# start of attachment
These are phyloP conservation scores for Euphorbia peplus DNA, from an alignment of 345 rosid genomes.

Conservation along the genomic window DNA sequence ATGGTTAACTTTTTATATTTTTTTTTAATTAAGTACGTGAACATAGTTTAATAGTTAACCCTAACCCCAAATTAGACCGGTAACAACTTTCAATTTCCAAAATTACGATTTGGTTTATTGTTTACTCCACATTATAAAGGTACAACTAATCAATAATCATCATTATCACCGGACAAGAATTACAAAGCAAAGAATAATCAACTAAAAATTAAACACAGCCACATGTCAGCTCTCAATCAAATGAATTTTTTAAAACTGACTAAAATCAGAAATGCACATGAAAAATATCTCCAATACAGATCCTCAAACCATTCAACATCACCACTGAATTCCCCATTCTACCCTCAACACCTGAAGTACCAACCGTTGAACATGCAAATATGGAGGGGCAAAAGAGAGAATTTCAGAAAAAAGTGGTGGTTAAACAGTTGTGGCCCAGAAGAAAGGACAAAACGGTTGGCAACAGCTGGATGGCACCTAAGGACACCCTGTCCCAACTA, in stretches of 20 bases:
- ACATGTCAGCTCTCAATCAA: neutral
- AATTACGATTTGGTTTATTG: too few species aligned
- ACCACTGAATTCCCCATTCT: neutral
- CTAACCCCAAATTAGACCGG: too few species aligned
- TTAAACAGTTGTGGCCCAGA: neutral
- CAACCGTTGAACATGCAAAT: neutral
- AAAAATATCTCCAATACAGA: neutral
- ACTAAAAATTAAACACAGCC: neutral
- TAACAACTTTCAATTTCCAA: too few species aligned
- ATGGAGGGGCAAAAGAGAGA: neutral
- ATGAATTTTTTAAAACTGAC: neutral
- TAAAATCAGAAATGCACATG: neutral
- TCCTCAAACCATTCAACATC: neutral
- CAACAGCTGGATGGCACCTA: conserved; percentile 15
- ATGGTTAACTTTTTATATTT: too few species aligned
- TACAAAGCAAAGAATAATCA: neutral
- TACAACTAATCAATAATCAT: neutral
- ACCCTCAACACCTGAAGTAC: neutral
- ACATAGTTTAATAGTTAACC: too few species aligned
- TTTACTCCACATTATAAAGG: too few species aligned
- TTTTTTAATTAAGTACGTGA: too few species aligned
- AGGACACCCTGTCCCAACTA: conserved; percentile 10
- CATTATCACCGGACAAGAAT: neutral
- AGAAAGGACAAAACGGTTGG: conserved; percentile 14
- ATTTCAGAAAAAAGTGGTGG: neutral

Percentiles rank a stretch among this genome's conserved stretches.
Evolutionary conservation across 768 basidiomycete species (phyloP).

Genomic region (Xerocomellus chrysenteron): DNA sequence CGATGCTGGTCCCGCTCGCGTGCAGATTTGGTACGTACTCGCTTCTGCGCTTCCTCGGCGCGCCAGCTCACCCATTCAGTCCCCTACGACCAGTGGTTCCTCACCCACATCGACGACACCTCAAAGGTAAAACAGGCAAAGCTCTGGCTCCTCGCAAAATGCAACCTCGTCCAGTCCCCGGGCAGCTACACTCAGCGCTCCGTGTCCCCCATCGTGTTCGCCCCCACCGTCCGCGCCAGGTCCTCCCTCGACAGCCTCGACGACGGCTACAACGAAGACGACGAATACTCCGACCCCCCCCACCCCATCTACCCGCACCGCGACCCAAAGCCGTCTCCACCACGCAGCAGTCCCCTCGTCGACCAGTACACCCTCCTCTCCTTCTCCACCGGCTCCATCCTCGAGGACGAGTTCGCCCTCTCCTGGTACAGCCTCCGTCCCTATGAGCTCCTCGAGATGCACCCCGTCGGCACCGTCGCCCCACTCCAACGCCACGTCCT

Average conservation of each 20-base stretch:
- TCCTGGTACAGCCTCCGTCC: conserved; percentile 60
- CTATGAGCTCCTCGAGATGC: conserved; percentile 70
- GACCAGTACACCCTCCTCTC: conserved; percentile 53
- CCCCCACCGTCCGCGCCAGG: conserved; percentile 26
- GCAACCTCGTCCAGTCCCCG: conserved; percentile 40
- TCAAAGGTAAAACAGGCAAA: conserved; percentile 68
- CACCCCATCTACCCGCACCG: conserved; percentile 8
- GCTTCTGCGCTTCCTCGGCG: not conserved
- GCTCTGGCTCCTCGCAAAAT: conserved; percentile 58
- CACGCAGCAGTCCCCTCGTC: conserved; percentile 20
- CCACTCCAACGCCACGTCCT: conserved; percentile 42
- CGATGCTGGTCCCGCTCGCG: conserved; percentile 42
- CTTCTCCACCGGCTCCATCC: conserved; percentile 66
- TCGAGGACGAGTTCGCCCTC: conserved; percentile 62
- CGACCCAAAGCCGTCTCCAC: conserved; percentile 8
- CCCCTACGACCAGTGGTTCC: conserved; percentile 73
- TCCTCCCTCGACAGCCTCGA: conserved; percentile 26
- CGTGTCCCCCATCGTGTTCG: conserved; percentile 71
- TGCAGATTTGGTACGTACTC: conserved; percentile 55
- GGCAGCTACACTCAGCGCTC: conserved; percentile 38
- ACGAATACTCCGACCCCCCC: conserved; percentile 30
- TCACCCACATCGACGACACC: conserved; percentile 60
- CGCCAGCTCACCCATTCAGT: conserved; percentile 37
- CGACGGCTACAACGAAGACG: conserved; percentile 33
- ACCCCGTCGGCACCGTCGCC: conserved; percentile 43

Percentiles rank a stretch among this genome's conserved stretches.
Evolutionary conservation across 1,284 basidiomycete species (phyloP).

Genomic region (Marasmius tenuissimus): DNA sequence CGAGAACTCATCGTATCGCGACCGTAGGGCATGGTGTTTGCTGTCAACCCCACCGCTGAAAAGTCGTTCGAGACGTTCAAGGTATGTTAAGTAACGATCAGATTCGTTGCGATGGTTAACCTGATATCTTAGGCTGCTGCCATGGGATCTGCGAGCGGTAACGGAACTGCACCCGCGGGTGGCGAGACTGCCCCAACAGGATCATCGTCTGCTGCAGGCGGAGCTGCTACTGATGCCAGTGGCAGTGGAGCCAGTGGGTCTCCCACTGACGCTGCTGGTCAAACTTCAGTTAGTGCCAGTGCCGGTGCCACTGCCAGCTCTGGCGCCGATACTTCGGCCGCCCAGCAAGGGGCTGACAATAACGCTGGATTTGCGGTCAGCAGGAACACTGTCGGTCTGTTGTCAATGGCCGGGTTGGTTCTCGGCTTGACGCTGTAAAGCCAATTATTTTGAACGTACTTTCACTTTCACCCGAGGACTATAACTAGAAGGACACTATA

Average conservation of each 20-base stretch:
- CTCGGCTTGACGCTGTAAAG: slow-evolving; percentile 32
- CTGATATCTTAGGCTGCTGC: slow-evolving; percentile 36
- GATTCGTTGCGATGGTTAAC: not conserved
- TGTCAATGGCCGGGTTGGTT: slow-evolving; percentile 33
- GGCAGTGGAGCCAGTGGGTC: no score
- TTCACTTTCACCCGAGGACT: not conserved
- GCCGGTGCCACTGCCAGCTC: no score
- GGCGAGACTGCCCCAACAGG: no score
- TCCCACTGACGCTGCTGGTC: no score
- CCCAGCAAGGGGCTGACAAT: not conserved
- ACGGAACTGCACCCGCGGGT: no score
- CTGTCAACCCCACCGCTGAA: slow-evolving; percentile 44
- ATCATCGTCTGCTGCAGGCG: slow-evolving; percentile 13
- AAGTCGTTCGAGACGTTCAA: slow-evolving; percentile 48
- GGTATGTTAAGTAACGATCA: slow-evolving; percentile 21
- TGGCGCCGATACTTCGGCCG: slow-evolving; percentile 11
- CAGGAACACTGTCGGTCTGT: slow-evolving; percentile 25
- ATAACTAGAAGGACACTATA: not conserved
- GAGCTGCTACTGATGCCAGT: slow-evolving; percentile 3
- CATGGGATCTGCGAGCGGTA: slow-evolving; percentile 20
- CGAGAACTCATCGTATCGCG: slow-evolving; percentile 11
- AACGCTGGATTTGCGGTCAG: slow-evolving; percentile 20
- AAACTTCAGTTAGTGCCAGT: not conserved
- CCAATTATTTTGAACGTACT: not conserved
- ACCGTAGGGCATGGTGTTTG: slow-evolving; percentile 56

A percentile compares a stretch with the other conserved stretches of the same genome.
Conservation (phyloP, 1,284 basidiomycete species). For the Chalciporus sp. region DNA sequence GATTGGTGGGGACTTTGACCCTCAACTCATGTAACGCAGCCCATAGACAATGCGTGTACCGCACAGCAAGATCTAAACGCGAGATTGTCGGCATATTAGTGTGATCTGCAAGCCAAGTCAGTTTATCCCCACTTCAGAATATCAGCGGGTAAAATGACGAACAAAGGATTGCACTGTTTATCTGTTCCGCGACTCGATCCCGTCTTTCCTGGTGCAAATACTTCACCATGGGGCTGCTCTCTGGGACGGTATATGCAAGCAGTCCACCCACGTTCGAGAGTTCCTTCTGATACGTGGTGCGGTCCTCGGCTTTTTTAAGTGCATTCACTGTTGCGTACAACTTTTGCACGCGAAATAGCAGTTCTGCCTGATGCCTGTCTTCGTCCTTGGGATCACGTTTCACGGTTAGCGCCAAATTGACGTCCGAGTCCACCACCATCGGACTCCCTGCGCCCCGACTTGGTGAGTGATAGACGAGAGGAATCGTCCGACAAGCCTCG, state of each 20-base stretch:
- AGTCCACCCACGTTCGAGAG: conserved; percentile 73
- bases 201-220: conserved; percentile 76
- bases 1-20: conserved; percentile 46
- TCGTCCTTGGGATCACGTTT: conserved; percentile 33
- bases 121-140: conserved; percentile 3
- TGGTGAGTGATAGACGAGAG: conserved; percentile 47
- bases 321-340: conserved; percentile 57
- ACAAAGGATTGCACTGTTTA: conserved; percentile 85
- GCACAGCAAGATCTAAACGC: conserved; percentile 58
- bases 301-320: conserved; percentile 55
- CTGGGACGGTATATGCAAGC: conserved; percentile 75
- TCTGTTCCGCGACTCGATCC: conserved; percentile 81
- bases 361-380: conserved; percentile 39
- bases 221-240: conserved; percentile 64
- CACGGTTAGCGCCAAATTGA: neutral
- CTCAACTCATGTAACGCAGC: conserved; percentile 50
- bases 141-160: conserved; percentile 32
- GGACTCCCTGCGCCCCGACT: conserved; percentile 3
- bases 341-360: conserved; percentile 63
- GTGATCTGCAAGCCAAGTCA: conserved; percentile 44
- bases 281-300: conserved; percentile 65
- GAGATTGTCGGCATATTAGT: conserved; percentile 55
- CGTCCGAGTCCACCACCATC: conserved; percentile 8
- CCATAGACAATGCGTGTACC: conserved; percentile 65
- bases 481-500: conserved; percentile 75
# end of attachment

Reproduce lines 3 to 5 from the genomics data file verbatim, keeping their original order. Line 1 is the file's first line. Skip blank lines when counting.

- ACATGTCAGCTCTCAATCAA: neutral
- AATTACGATTTGGTTTATTG: too few species aligned
- ACCACTGAATTCCCCATTCT: neutral